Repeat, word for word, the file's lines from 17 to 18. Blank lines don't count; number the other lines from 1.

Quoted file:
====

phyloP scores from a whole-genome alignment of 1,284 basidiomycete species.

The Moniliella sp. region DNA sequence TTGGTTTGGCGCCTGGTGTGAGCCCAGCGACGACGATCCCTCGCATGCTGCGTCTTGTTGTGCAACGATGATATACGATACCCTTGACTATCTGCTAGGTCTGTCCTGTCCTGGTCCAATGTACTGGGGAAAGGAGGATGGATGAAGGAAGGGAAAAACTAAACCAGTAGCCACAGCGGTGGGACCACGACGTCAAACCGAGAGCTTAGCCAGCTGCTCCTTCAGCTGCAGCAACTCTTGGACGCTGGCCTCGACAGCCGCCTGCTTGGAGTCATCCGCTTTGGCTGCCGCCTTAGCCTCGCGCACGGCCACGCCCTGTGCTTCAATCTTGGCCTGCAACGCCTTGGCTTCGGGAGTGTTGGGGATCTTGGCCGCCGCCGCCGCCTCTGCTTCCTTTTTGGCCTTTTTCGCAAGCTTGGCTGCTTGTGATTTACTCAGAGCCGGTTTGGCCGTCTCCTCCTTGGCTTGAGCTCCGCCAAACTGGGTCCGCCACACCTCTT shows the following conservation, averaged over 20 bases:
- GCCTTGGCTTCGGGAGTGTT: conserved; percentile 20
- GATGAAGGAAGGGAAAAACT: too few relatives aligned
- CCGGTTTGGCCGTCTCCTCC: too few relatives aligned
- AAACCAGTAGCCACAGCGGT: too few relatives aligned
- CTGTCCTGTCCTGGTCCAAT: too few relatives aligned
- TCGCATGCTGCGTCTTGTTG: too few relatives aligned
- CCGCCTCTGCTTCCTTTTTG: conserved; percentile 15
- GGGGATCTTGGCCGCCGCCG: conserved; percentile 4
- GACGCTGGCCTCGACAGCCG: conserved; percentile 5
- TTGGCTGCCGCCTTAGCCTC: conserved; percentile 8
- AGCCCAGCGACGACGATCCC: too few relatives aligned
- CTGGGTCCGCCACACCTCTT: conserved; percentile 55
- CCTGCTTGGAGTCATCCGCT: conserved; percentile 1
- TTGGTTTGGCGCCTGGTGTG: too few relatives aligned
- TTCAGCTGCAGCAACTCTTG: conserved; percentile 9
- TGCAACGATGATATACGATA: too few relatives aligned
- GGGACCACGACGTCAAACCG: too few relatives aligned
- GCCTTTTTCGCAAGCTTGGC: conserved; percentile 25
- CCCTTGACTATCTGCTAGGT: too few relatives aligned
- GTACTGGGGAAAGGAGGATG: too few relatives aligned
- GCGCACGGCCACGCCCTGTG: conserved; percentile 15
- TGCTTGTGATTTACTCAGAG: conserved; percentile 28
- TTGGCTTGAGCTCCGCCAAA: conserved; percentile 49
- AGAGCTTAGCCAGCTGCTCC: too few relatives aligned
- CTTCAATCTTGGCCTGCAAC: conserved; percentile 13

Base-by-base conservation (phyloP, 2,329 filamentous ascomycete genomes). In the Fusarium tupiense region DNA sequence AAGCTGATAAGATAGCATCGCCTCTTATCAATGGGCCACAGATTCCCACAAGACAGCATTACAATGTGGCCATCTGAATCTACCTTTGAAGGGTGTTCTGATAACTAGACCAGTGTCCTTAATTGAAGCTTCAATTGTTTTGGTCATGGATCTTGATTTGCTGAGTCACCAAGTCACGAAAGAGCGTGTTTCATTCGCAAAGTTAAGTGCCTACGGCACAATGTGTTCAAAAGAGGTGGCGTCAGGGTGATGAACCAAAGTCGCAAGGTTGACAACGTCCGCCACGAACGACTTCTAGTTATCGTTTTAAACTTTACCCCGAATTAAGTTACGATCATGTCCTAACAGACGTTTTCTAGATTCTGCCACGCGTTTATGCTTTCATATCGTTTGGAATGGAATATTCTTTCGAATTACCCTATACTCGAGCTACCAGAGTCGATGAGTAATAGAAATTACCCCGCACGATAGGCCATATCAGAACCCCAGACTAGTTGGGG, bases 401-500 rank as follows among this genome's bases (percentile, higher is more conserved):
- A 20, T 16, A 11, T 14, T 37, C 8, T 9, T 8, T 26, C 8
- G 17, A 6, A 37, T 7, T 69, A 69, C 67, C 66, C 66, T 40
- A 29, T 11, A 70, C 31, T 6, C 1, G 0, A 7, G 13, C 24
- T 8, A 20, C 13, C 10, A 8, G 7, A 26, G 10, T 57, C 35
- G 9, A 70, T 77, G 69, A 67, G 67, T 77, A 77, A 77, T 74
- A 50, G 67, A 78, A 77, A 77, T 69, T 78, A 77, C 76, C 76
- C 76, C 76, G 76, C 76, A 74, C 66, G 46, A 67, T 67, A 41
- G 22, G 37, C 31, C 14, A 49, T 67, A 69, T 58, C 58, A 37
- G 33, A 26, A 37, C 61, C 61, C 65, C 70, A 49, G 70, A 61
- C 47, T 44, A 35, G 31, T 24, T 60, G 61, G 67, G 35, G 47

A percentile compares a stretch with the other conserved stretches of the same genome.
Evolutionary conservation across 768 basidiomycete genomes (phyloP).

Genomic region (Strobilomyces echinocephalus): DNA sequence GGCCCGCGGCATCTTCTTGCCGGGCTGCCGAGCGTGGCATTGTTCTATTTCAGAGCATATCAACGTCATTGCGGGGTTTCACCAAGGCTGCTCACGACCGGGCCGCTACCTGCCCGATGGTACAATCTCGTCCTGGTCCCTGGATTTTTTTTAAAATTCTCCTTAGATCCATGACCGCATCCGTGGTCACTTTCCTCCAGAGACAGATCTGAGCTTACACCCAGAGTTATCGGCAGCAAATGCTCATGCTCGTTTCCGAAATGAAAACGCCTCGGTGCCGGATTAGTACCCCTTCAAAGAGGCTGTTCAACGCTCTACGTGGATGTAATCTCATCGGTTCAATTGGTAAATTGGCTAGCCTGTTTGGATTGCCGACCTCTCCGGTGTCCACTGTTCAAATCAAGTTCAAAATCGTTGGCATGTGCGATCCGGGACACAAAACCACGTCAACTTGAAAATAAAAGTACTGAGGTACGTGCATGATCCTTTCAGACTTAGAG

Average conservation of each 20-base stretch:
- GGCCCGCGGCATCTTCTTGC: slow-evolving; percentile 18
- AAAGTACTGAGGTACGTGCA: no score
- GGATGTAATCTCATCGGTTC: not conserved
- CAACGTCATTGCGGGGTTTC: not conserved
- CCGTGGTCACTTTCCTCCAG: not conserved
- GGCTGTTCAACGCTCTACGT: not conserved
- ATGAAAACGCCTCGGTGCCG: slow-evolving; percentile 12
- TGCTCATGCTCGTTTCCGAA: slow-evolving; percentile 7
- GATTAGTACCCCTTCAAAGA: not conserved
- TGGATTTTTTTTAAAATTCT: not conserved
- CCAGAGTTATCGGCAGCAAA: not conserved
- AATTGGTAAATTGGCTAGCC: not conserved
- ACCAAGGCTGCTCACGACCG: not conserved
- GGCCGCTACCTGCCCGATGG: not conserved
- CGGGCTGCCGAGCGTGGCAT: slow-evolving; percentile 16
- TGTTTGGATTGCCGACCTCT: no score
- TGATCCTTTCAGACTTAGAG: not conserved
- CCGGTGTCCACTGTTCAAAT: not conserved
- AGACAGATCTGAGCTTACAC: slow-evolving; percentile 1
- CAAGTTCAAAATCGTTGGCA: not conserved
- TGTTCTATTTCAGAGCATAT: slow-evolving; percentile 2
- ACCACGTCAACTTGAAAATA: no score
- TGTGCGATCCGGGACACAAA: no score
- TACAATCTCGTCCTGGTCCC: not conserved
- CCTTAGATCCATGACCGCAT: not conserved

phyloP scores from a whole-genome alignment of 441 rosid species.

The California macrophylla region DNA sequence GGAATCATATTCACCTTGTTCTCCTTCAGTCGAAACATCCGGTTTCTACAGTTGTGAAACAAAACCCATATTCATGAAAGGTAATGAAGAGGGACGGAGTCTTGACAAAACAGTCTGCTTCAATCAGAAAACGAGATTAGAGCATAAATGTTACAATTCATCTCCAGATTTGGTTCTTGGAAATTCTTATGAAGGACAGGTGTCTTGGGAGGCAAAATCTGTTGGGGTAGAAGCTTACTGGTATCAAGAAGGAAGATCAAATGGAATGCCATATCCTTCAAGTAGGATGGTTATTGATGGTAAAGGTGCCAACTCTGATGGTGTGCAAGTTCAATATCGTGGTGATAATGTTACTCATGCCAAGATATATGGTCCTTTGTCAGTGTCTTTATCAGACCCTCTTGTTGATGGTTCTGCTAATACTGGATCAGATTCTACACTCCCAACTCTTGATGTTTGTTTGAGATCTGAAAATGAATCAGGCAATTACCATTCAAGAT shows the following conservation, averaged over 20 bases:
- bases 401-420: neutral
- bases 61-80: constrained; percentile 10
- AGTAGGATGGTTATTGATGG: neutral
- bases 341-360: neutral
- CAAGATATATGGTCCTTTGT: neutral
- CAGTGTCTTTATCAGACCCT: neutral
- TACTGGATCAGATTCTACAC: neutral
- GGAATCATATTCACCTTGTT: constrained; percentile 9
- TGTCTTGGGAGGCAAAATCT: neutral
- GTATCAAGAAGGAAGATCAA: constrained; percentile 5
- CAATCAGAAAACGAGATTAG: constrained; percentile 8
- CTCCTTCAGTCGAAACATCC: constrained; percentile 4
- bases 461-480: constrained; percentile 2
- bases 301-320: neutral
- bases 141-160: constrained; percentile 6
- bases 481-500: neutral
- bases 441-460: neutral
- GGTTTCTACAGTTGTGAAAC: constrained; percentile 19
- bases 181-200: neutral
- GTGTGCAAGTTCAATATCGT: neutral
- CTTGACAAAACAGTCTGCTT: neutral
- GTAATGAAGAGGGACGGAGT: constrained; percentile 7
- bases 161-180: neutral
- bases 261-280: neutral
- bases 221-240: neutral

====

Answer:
- TTCAGCTGCAGCAACTCTTG: conserved; percentile 9
- TGCAACGATGATATACGATA: too few relatives aligned